Cartridge:

where the stylus (needle) actually reads information from grooves on the record, and these either come in P-mount or standard mount variety.

Tonearm:

where the stylus (needle) sits on the tonearm while it moves across the record surface during playback; this component comes in many different shapes and sizes; make sure to get one with VTA (vertical tracking angle) adjustments if you want to maintain good sound quality over time.

Do new turntables play old records?

Yes, if you mean the ones you find in your parent’s basement, they will most definitely play on your turntable.

But if you mean the ones that were produced over 100 years ago, then we need to talk about record speed.

New records are cut at 33 1/3 rpm, but older records were produced at both 33 and 78 RPMs; we recommend buying a turntable that can handle both speeds if you’re looking to play oldies.

Check the turntable to determine if it plays both 33 and 78 without any problems; if it does then you’re good to go.

Can you play a turntable without speakers?

No, you cannot play a turntable without speakers.

You will need to hook up a set of speakers to your amplifier or receiver in order to hear the audio coming from your vinyl records.

How do you connect a turntable?

A turntable needs to be connected from your amp or receiver which in turn feeds a pair of speakers allowing the sound waves generated by the needle vibrating on a record’s surface to go through them and out into space.

You need to connect the red and white RCA cables which in turn go into your amp or receiver (red in the right speaker, white in left).

With your speakers connected in the back of your amp or receiver, you can now run wiring from the record player’s output terminals out the back as well; make sure not to confuse these with grounding posts.

Final Thoughts

While the concept of a turntable and record player may sound similar, there are significant differences between the two.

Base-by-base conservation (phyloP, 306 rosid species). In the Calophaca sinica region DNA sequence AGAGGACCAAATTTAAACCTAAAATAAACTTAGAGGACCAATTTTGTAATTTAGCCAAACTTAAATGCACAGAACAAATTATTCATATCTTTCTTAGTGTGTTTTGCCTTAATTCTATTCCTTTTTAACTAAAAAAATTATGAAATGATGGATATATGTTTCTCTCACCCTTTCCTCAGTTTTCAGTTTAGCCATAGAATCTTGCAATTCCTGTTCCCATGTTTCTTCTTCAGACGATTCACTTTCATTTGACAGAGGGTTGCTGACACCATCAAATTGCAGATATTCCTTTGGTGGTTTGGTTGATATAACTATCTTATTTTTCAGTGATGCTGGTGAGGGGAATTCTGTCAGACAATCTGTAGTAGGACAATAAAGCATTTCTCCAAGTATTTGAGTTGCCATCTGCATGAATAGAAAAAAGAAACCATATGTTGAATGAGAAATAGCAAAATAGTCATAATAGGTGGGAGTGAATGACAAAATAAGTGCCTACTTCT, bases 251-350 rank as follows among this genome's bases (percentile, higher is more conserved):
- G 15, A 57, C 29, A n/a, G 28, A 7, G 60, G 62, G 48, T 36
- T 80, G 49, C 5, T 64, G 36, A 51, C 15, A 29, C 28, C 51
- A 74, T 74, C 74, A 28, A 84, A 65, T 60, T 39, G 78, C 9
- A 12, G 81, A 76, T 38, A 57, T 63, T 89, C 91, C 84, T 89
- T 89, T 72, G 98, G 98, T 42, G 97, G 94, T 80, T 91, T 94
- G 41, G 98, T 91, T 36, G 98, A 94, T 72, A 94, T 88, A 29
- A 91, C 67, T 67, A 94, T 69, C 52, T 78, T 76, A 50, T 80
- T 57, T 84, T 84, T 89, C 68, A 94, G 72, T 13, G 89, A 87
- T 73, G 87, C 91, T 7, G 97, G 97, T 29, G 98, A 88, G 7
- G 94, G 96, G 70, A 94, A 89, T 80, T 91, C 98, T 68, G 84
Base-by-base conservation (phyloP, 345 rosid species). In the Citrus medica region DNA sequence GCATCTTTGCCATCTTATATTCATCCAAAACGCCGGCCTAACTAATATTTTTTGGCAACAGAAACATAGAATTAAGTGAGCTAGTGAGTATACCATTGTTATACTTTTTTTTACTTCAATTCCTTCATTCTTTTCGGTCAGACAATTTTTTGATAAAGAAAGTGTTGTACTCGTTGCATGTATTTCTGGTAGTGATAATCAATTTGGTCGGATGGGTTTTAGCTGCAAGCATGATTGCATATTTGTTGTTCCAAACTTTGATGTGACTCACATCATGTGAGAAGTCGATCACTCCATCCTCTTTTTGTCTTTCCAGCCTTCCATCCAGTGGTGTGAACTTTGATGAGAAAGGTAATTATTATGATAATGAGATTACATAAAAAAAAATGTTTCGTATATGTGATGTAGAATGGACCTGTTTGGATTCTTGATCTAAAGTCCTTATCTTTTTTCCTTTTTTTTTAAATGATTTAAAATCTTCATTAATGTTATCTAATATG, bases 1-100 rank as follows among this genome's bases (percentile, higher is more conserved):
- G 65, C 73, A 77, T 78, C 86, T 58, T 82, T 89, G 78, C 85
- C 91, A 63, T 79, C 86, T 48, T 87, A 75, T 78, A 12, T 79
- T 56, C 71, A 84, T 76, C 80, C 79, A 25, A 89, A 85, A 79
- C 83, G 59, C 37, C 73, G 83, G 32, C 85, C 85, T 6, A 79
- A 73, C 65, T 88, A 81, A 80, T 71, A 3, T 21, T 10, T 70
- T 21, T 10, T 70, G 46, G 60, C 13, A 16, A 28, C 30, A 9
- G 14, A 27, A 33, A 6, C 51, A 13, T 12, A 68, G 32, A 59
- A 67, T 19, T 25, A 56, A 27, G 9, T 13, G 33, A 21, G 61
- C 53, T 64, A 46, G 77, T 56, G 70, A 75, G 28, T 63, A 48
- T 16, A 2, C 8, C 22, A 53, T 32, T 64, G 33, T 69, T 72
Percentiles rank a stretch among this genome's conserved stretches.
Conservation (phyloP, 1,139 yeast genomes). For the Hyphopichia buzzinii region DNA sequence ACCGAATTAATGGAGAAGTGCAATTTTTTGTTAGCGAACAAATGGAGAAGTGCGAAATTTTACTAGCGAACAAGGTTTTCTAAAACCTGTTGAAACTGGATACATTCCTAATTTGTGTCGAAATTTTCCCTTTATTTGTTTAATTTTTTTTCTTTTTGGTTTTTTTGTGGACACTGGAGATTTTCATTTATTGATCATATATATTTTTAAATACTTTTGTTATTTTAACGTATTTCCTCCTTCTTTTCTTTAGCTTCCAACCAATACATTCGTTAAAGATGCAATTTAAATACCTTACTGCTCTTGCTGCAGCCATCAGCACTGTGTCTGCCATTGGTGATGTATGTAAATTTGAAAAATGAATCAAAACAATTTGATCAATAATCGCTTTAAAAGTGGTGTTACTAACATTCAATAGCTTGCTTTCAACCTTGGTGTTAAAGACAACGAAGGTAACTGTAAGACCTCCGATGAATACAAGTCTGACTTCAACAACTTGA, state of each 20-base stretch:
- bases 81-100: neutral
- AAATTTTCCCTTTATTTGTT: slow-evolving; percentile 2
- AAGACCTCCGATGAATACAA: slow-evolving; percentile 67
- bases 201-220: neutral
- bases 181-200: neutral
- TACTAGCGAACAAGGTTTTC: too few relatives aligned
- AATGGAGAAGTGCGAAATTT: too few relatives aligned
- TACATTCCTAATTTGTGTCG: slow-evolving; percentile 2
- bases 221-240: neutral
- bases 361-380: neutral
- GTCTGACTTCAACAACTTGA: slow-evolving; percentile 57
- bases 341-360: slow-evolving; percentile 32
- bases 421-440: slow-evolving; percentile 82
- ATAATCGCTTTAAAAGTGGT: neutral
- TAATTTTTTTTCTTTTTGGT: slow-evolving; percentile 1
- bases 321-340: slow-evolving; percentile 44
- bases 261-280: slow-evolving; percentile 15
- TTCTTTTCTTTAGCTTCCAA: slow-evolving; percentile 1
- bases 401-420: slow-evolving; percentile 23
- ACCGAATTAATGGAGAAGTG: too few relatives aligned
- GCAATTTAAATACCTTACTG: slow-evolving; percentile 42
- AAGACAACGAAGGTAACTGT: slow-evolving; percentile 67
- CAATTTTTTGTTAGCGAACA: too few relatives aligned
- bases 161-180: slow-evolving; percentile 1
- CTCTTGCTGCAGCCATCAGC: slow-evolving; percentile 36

A turntable is an audio device that has a platter that can be rotated to play vinyl records with a needle or stylus reading information from grooves on the surface.

Typically it will have speakers for playback but can also work without them if connected via RCA cables to another amplifier or receiver.

A record player does the same thing as a turntable but usually works with similar components housed inside one chassis, making it easier to carry around.

Both turntables and record players will play your vinyl, though there are some differences between the two that should be understood before purchasing one of these units.

You can’t however play a turntable without speakers which means you need an amplifier or receiver in order to listen to music after hooking everything up correctly.

If you plan on using your turntable at home then make sure not to get one that’s too bulky as you’ll be limited with how much room you have to store it in.

If you don’t have the money for something expensive, then there are still some great budget turntables available on Amazon which is where I’ve found all my older audio equipment over the years.

Hope this article helps you further understand the differences between a turntable and a record player, happy listening!